Ezra Levant, 37, is the former publisher of the Western Standard, a Canadian conservative magazine turned webzine. Three years ago, he was hauled before a Canadian human rights commission for reprinting controversial cartoons of the prophet Muhammad and thus committing “discrimination.” He fought those charges—along with several related lawsuits and complaints—and won. Levant tells that tale in his new book Shakedown: How Our Government is Undermining Democracy in the Name of Human Rights (McClelland & Stewart), excerpted on page 48. “I’m pretty conservative on a lot of issues,” say Levant, “so the surprise to a lot of people is that the book has been received well by people who would disagree with me ideologically on a lot a other things. They agree with me on the principle of freedom of speech.”
In “Mystery Science Reincarnation” (page 60), the Knoxville-based freelancer Clark Stooksbury explains how the cult cable show Mystery Science Theater 3000 was reborn in various guises online. The writer is a “longtime watcher, though not one of the really obsessive ones” who debate the show on the Web. One of the most heated debates: the fight over who was the better host, series creator Joel Hodgson or his replacement, Mike Nelson. Stooksbury, 45, is a Mike fan, whereas his girlfriend prefers Joel. Stooksbury says this causes no strife at home, but goes on to insist rather strenuously that “the ones with Mike are just funnier.”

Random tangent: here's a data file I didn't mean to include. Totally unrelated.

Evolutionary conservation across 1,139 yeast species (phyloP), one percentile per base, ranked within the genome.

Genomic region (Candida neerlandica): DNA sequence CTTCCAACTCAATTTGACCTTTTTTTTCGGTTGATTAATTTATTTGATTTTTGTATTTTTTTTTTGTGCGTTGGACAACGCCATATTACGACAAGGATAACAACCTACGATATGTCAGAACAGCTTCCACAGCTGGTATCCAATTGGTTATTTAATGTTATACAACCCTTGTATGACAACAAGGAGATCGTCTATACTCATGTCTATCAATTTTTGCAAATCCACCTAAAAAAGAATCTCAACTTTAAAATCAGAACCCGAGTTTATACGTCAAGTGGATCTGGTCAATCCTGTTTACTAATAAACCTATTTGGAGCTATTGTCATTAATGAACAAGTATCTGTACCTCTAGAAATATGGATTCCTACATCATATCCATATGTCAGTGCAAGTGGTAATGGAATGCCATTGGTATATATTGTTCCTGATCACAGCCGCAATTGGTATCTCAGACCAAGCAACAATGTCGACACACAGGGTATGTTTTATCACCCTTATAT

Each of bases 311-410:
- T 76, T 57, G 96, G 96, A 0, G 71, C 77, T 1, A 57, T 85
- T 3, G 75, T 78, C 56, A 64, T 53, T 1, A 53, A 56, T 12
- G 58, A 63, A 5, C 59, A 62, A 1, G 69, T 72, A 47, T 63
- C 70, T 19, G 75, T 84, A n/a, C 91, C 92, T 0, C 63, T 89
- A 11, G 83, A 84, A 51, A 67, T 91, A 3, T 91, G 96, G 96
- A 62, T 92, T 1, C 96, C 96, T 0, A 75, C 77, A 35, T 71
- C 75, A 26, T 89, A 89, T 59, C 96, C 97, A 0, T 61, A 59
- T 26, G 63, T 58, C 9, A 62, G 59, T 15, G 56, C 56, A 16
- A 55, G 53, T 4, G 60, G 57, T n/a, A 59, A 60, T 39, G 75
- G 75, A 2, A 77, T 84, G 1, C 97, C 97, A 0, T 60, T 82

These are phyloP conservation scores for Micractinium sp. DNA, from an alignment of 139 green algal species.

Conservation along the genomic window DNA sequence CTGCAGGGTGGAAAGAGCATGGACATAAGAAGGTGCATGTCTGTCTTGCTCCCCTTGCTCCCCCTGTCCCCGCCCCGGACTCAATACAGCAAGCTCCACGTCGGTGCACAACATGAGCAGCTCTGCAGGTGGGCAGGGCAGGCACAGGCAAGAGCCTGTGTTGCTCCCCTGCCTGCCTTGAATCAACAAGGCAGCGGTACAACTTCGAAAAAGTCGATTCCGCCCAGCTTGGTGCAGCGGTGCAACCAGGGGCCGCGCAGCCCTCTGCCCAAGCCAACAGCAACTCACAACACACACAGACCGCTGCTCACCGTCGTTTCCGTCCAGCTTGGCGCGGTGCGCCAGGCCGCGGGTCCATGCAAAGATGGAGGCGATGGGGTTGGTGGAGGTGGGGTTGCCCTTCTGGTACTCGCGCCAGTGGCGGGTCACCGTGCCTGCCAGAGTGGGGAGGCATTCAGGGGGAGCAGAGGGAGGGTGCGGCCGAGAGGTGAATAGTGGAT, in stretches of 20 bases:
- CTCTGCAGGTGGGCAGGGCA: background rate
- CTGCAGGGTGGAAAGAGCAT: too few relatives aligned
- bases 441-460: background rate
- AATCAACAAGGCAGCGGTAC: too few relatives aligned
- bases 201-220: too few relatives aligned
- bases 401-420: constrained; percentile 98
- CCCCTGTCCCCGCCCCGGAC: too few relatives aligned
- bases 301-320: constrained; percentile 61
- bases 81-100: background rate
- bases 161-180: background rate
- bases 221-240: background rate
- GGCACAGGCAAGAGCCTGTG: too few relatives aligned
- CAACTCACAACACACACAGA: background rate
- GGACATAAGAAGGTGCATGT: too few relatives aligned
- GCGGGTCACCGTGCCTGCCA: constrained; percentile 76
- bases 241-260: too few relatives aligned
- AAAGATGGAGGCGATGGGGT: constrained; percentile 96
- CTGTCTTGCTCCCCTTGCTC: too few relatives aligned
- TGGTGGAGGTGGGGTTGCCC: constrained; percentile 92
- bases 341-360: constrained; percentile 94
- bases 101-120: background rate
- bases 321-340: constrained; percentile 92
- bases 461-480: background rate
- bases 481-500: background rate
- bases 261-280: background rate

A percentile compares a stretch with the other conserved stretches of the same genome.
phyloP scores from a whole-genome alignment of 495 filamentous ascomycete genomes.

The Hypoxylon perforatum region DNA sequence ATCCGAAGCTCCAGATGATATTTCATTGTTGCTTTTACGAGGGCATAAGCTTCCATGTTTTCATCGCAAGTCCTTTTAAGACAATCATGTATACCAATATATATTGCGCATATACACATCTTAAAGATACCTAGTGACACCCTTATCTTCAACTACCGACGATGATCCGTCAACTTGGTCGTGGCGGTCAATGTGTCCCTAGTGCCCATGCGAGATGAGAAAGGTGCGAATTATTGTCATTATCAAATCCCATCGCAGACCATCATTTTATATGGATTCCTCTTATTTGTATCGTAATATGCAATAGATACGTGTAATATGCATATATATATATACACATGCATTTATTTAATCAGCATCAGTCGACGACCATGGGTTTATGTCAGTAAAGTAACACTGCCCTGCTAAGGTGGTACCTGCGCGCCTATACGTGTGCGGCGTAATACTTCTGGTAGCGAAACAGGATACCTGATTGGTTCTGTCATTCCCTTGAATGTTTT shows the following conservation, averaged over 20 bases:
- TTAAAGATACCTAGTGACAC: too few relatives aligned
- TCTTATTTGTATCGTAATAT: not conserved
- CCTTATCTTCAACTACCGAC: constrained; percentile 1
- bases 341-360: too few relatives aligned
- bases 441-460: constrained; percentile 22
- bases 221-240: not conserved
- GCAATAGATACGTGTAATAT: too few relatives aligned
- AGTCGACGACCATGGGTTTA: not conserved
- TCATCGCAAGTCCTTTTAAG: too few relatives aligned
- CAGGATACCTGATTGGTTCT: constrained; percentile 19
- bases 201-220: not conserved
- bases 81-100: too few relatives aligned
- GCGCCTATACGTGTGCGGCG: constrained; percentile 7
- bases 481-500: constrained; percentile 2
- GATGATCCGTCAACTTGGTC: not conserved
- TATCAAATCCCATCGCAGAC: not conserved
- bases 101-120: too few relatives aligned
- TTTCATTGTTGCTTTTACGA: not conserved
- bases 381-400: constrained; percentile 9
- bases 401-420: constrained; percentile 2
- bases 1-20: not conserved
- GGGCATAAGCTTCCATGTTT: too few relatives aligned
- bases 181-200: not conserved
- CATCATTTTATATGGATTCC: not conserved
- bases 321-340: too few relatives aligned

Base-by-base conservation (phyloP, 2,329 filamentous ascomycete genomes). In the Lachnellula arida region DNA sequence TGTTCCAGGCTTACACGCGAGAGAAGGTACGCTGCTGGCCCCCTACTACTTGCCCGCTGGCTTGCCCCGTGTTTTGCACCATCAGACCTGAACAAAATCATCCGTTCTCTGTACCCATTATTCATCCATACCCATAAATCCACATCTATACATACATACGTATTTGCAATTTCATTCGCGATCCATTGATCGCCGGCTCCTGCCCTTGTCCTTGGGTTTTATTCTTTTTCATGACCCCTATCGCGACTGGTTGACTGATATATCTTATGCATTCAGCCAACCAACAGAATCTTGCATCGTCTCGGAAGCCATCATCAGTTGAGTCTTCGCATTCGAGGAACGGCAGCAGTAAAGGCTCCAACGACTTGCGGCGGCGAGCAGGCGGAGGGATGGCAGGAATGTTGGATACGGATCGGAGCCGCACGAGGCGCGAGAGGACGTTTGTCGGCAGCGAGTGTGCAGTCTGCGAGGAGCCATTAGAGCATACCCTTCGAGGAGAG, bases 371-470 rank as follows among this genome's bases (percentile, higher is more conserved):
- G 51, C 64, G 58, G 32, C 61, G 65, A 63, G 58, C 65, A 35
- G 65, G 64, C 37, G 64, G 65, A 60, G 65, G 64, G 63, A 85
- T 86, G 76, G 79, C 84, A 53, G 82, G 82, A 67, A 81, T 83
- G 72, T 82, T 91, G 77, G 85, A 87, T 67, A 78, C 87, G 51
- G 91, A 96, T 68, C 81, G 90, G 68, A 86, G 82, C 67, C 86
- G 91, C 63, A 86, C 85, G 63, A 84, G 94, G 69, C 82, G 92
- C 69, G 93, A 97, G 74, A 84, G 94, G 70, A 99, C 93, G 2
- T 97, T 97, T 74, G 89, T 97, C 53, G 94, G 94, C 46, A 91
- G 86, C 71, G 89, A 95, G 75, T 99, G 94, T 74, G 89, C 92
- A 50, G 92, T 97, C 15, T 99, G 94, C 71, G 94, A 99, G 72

Before Jeff Winkler, this spring’s Burton C. Gray Memorial Intern, came to reason, the Arkansas native worked in New Zealand, where he managed to get blacklisted by half the papers in the country by serving as a subeditor at the Wanganui Chronicle—owned by one news conglomerate—while writing a front-page story for a paper owned by a competing conglomerate. Winkler, 23, is a jack-of-all-trades at reason, fact-checking, blogging, and alphabetizing the library. Life at reason is an “obstacle course of learning,” he says. His story should bring hope to failed internship applicants everywhere: Rejected last summer, he reapplied and made the cut this spring.